ELAPRASE

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Signs and
Symptoms

This website is intended for healthcare professionals outside of the US and UK

Below are some of the typical signs and symptoms of Hunter syndrome

Respiratory:1–4

  • Restrictive component to lung disease due to small chest and decreased rib mobility
  • Upper airway obstruction/sleep apnoea
  • Flaccidity of the tracheal support cartilage, which leads to tracheal collapse
  • Thick nasal and tracheal secretions
  • Frequent upper respiratory tract infections
  • Enlarged tongue
  • Hypertrophic adenoids and tonsils
  • Increased risk of complications during general anaesthesia
    • Upper airway obstruction
    • Obstructive sleep apnoea
    • Restrictive lung disease
    • Frequent infections
    • Restrictive airway disease

Musculoskeletal:3,5

  • Short neck
  • Joint stiffness and contractures
    • Decreased range of motion
  • Abnormal bone thickness and shape
  • Claw-like hands
  • Carpal tunnel syndrome
  • Spinal deformities
    • Kyphosis
    • Vertebral deformity
    • Spinal cord compression
  • Short stature

Cardiac:6

  • Valve disease
  • Cardiomyopathy
  • Abnormal heart frequency
  • Congestive heart failure
  • Arrhythmia
  • Systemic hypertension

Abdomen:3,7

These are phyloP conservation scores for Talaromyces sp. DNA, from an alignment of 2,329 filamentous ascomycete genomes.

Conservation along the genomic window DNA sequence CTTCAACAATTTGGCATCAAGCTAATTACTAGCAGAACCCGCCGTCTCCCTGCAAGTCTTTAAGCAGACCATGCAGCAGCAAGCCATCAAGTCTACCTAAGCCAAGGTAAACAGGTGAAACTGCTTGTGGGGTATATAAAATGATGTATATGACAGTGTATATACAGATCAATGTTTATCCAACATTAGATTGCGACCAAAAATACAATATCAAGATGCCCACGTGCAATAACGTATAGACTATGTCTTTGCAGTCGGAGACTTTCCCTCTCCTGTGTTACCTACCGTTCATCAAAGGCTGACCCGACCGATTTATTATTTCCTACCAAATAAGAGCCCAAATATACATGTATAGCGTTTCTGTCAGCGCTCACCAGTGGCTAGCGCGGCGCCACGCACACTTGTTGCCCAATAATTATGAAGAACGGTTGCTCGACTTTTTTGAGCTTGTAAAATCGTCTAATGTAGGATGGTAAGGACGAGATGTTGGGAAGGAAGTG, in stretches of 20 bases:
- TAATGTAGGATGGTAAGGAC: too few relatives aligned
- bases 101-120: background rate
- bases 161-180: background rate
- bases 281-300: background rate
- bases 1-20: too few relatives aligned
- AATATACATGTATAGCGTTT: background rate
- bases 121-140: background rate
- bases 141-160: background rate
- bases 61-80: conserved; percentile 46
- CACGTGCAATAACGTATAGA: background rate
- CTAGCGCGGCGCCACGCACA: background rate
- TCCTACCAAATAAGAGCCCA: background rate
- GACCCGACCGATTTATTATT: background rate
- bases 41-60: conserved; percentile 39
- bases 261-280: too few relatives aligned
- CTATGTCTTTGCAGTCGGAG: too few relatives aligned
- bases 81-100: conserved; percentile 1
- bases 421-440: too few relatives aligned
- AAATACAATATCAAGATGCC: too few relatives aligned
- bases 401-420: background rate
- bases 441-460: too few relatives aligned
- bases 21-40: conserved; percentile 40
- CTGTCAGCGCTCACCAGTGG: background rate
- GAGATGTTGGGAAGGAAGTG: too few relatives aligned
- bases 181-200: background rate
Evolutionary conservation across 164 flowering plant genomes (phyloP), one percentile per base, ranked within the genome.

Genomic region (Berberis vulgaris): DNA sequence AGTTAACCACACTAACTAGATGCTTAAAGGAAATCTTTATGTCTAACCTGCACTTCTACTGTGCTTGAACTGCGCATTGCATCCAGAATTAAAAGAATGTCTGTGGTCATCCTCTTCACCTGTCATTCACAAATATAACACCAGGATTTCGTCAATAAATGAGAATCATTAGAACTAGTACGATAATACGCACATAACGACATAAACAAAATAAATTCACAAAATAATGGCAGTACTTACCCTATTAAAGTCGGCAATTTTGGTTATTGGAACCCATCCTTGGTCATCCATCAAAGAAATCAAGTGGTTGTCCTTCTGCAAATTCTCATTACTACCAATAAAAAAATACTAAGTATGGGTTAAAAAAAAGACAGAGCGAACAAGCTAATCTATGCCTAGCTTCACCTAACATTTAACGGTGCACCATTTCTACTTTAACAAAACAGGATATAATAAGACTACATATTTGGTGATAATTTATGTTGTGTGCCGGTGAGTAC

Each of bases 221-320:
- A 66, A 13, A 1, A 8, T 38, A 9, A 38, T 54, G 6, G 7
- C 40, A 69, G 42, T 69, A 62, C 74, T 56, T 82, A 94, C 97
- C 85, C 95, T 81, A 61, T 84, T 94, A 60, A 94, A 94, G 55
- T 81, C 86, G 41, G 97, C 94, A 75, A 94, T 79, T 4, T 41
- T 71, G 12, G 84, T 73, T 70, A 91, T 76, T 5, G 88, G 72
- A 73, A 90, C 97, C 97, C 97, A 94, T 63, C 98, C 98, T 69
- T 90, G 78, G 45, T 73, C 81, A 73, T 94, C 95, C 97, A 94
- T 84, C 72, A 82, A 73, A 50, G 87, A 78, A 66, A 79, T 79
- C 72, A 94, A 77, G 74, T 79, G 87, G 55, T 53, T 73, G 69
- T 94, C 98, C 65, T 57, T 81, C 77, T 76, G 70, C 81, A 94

• Hepatosplenomegaly
  • Umbilical and/or inguinal hernias
  • Chronic diarrhoea

Central nervous system:3,4,7–9

  • Hyperactivity or aggressive behaviour may occur
  • Cognitive function tends to follow 2 paths:
    • Plateau in cognitive level (48–55 months) followed by rapid decline
    • Continued improvement during childhood development
  • Communicating hydrocephalus
  • Carpal tunnel syndrome
  • Cervical myelopathy
  • Spinal cord compression
  • C1–C2 subluxation
  • Developmental delay
  • Hydrocephalus
  • Gait disturbance
  • Seizures
  • Decreased muscle strength

Ocular:7,10

  • Loss of field of vision
  • Optic disc swelling
  • Retinal pigment degeneration

Craniofacial:3

  • Enlarged head
  • Coarse facial features
    • Broad nose with flared nostrils
    • Prominent supraorbital ridges
    • Prominent supramandibular area
    • Thickened lips
    • Enlarged protruding tongue
    • Irregular, peg-shaped teeth
  • Otorhinolaryngological manifestations
    • Hearing loss
    • Recurrent ear infections
    • Recurrent upper respiratory tract infections

Skin:3,11

  • Thickened and inelastic skin
  • Pebbly, ivory-coloured skin lesions

References:

  1. Morehead J and Parsons DS. Int J Pediatr Otorhinolaryngol. 1993;26:255-261.

  2. Kamin W. Acta Paediatr. 2008;97(457):57-60.

  3. Martin R, Beck M, Eng, C et al. Pediatrics. 2008;129(2):102–109.

  4. Wraith J, Scarpa M, Beck M et al. Eur J Pediatr. 2008;167(3):267–277.

  5. Link B, de Camargo Pinto LL, Giugliani R et al. Orthoped Rev. 2010;2(2)e16.

  6. Kampmann C, Beck M, Morin I et al. J Pediatr. 2011;159(2):327–331.

  7. Neufeld EF and Muenzer J. The Online Metabolic and Molecular Bases of Inherited Disease. 2001:3421–3452.

  8. Holt JB, Poe MD, Escolar ML. Pediatrics. 2011;127(5):e1258-1265.

  9. Young ID and Harper PS. Dev Med Child Neurol. 1983;25(4):481–489.

  10. Ashworth JL, Biswas S, Wraith E et al. Surv Ophthalmol. 2006;51(1):1–17.

  11. Thappa DM, Singh A, Jaisankar TJ et al. Pediatr Dermatol. 1998;15(5):370–373.

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